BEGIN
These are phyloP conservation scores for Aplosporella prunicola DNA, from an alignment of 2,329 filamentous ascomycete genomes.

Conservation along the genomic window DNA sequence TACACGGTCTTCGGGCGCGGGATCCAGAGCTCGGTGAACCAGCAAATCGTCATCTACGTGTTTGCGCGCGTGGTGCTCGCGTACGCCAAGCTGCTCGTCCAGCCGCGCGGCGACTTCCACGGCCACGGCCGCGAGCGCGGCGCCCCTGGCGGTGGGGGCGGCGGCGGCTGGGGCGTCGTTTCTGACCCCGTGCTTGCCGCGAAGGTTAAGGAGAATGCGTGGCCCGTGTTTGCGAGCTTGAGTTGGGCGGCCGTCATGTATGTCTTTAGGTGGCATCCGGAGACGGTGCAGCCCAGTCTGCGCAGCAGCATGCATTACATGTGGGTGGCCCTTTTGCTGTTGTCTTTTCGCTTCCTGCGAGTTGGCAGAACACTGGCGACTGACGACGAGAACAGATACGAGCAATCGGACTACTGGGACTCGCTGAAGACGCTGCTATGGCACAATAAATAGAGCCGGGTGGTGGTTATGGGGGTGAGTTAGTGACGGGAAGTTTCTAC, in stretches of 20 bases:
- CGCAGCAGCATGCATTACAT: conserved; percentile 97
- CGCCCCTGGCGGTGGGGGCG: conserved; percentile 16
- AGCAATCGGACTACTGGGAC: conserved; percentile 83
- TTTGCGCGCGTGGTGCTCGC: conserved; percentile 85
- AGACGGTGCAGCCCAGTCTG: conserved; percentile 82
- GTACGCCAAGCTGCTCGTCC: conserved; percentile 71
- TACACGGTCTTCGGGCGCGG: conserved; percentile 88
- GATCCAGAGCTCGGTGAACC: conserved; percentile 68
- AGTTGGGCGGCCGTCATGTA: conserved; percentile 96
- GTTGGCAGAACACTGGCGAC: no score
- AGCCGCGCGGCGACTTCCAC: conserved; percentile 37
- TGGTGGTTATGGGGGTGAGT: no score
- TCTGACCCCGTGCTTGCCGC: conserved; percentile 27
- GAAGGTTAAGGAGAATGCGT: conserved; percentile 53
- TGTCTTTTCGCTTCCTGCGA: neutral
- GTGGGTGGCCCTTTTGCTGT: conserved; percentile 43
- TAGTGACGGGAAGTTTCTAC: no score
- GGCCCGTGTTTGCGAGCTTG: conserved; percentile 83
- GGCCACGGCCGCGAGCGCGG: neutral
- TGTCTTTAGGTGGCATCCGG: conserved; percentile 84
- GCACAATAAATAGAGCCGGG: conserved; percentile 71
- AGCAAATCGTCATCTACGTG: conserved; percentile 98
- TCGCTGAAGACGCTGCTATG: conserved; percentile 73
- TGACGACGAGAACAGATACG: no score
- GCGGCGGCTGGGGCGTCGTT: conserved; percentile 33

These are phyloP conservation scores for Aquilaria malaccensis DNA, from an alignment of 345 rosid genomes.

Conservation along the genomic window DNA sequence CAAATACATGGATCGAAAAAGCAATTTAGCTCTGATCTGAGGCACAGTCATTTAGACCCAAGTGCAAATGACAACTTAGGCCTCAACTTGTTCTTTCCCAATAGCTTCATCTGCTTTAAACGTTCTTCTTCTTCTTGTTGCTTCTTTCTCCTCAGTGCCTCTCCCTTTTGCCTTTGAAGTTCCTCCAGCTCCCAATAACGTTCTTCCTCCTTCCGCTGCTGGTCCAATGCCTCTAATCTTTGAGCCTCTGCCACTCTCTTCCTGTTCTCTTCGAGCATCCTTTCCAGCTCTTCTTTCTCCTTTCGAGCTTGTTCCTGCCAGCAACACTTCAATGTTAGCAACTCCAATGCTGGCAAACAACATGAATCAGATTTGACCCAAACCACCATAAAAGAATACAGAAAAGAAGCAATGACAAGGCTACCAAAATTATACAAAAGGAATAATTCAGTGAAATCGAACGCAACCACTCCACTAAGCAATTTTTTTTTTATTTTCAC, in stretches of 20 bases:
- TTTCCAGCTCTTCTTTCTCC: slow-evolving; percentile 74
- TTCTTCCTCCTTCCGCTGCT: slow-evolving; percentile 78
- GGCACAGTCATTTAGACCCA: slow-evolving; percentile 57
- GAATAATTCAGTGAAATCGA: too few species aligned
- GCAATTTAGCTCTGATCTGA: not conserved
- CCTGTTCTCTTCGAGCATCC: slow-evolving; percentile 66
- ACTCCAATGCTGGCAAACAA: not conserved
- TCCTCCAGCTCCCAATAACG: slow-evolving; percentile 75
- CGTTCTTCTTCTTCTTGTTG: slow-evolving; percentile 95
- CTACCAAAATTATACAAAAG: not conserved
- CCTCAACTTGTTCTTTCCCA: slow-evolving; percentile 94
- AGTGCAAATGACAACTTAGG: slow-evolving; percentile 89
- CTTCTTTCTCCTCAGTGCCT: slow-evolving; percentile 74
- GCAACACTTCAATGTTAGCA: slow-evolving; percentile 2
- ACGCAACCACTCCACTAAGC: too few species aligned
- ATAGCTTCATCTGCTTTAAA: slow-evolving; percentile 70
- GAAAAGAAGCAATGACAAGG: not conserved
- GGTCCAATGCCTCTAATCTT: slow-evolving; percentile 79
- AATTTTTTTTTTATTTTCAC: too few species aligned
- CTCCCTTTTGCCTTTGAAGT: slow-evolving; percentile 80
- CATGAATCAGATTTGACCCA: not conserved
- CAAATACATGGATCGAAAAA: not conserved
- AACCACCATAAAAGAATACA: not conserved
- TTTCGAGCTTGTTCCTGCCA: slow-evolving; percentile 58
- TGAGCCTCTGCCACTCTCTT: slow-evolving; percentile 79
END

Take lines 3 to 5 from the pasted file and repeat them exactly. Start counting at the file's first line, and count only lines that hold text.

- CGCAGCAGCATGCATTACAT: conserved; percentile 97
- CGCCCCTGGCGGTGGGGGCG: conserved; percentile 16
- AGCAATCGGACTACTGGGAC: conserved; percentile 83